January's Bookshelf

2018 is off to a great start in terms of books to enjoy!  I hit some 24 books this month and enjoyed a great deal of them.  Let's take a look at the stacks!

The Best of Stanley G. Weinbaum by Stanley G. Weinbaum

Book cover to The Best of Stanley G. Weinbaum
Weinbaum has come up on my radar a couple times over the years, often described as an early light in sci-fi, extinguished all too soon.  This collection has most of his popular works (maybe all of them?) since he was only active a few years before passing away.  The anthology is a nifty collection of stories from the 1930s that seem more forward-looking than others of the time.  The writing is solid--not amazing, but Weinbaum can tell a tale and create a realistic future science-fiction world at that.  The tales are largely about exploration and establishing life on Venus, Mars, and moons of Jupiter, including tales of first encounters, hazardous environments, and space bandits.  Other stories raise questions about time travel and the like.  It's a broad range of what we think of when we think of science-fiction.  The order of the stories collected is unclear because some stories are clearly connected, featuring the same characters later on, but they are spread throughout the book rather than following one another.  Definitely a good read for science-fiction fans looking to get a look at early sci-fi from a contemporary of Asimov, Bradbury, and Clarke.  For those looking to explore science-fiction in general, Weinbaum's collection is a good first volley into it.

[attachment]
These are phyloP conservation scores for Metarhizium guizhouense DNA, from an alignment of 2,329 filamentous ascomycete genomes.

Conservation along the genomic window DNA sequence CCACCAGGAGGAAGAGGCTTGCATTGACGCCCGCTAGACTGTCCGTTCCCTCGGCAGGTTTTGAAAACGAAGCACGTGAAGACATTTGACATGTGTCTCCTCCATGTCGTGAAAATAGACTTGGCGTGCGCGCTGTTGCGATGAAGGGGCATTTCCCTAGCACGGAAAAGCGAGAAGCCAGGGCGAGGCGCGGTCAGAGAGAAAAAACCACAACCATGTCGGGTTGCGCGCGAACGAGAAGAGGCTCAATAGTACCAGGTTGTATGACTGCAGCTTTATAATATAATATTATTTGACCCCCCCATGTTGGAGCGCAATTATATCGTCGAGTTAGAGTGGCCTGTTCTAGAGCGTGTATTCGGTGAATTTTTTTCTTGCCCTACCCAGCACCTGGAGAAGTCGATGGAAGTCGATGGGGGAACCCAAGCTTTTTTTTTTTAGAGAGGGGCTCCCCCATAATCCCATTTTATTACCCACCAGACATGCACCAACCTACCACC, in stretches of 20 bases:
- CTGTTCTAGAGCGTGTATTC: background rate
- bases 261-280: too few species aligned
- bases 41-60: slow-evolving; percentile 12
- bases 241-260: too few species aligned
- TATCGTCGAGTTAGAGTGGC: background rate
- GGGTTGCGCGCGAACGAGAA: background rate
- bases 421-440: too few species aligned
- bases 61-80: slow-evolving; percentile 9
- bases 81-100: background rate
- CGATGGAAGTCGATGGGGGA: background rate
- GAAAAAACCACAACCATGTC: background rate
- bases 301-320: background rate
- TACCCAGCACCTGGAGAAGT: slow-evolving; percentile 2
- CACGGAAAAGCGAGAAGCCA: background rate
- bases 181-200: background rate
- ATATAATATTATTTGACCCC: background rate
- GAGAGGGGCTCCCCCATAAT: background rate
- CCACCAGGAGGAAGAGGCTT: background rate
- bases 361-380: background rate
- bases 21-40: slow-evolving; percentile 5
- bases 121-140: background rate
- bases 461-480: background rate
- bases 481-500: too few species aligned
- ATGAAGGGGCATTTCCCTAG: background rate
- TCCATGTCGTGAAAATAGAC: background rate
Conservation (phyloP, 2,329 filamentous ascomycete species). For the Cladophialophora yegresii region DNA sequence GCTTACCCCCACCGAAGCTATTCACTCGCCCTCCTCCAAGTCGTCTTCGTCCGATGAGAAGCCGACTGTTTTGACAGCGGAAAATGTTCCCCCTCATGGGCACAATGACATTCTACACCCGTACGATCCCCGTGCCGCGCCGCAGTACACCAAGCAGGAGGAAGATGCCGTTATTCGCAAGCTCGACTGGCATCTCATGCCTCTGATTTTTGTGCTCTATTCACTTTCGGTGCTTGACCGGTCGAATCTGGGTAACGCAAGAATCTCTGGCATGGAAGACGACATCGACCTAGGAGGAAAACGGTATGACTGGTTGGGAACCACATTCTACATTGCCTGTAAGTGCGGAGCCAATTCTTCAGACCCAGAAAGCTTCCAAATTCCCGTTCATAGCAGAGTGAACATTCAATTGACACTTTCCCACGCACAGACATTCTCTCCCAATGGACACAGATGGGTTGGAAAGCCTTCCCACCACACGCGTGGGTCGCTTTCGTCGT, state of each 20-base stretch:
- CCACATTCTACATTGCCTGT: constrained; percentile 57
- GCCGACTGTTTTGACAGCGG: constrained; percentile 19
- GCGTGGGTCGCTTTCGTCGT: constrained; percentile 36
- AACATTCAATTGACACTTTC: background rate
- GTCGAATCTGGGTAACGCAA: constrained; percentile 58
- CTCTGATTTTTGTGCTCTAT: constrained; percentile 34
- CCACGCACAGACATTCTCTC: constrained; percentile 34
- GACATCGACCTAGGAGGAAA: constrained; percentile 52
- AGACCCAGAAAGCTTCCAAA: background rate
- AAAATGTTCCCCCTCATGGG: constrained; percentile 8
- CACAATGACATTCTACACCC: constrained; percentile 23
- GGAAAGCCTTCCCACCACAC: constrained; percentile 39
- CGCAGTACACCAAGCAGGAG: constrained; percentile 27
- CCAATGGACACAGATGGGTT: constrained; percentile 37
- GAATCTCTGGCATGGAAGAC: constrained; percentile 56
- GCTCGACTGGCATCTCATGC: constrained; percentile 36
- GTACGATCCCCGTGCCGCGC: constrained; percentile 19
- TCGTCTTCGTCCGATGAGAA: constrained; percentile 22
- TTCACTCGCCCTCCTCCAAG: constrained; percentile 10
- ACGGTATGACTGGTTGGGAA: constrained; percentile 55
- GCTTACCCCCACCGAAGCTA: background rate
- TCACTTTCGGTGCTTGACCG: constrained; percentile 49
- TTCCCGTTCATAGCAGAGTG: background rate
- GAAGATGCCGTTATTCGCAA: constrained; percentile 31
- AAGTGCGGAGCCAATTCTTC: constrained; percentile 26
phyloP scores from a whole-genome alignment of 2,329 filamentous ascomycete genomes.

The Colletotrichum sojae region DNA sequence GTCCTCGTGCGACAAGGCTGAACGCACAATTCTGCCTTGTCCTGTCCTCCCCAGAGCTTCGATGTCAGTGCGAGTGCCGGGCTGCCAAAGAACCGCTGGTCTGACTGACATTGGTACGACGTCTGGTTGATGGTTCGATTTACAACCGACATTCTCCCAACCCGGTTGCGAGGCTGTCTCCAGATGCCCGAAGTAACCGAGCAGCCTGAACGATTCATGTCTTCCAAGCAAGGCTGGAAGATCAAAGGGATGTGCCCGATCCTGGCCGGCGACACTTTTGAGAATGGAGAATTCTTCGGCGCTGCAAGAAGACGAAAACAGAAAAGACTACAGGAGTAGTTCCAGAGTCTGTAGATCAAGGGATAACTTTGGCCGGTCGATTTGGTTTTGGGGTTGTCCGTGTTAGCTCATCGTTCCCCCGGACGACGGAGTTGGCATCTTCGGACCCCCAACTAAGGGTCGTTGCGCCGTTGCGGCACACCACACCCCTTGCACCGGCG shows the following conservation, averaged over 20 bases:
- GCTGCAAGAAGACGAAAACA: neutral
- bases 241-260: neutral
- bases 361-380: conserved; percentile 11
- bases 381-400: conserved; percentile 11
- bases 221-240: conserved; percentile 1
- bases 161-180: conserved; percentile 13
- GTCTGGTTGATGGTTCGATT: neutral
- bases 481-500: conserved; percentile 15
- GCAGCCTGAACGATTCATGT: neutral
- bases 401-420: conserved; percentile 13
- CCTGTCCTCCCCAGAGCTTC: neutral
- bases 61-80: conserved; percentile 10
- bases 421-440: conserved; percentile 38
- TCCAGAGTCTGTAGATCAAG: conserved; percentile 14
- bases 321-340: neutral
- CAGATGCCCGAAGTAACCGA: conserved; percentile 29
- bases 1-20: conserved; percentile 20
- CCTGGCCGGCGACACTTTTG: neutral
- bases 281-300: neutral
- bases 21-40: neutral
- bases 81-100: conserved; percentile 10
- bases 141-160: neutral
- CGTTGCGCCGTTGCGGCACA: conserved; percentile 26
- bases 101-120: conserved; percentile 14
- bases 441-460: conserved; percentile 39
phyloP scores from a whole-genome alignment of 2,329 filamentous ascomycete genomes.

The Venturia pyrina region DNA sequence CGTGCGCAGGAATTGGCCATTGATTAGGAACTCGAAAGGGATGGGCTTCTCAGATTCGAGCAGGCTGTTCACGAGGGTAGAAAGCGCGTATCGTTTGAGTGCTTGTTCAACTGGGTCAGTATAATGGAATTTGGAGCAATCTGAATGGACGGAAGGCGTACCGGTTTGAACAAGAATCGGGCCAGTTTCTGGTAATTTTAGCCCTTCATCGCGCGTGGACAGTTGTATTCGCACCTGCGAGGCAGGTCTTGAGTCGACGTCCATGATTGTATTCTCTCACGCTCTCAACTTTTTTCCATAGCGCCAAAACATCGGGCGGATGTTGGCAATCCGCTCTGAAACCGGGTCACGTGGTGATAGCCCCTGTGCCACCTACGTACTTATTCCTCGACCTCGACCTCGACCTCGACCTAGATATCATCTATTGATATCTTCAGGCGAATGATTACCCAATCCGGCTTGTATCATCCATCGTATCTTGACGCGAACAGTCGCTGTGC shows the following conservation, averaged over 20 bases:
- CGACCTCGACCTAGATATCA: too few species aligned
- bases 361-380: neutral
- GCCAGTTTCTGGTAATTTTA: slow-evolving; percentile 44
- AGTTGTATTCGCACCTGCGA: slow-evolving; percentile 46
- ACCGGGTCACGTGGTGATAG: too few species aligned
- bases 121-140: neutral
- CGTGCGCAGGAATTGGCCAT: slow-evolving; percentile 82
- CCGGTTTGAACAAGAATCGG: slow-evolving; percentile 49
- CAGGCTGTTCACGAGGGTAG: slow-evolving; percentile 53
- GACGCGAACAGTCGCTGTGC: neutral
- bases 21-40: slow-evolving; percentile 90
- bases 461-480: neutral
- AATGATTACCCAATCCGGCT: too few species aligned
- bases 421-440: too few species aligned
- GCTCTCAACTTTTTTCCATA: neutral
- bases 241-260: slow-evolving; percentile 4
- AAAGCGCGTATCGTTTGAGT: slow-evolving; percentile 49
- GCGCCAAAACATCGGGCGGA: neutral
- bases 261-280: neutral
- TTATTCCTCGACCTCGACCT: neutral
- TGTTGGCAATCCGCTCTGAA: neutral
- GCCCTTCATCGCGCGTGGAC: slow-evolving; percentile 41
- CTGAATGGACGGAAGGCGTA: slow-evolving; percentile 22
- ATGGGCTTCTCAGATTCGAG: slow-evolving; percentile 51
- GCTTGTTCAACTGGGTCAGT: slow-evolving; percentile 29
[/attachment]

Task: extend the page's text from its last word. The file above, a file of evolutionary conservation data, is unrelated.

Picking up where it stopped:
Pulp by Charles Bukowski

This is the first Bukowski book that I've read and it is fabulous.  I've been on a bit of neo-noir of late and this little bundle of pages was fantastic.  If you are a fan of noir and hard-boil detectives but can appreciate a full-on parody, then you need to check this book out.  The story follows Nicky Belane, a hard-boiled, cheap-charging, smart-alec detective as he tries to solve several different cases, each of which is more ridiculous than the next.  Bukowski is great both at channeling the hard and tight language of the hard-boiled detective novel while simultaneously mocking it for pages on end.  It was as funny as it was in holding my attention to keep wondering where the story was headed. 

Pushout: The Criminalization of Black Girls in Schools by Monique Morris

Like so many other powerful books that fight to open up wider the discourse on black identity in the white-supremacist culture, Morris' prose articulates truths and presents research to show the ways in which the K-12 system creates situations and standards that disproportionately drive out black girls.  Her work weaves together interviews, statistics, and policies, which provides a keen sense of how both schools and communities are often complicit in targetting and/or neglecting the needs or challenges that black girls face. For those who work with youth or even college-age people, Morris' work is essential for thinking about what assumptions or actions that you take daily may be de facto alienating or ostracizing black girls.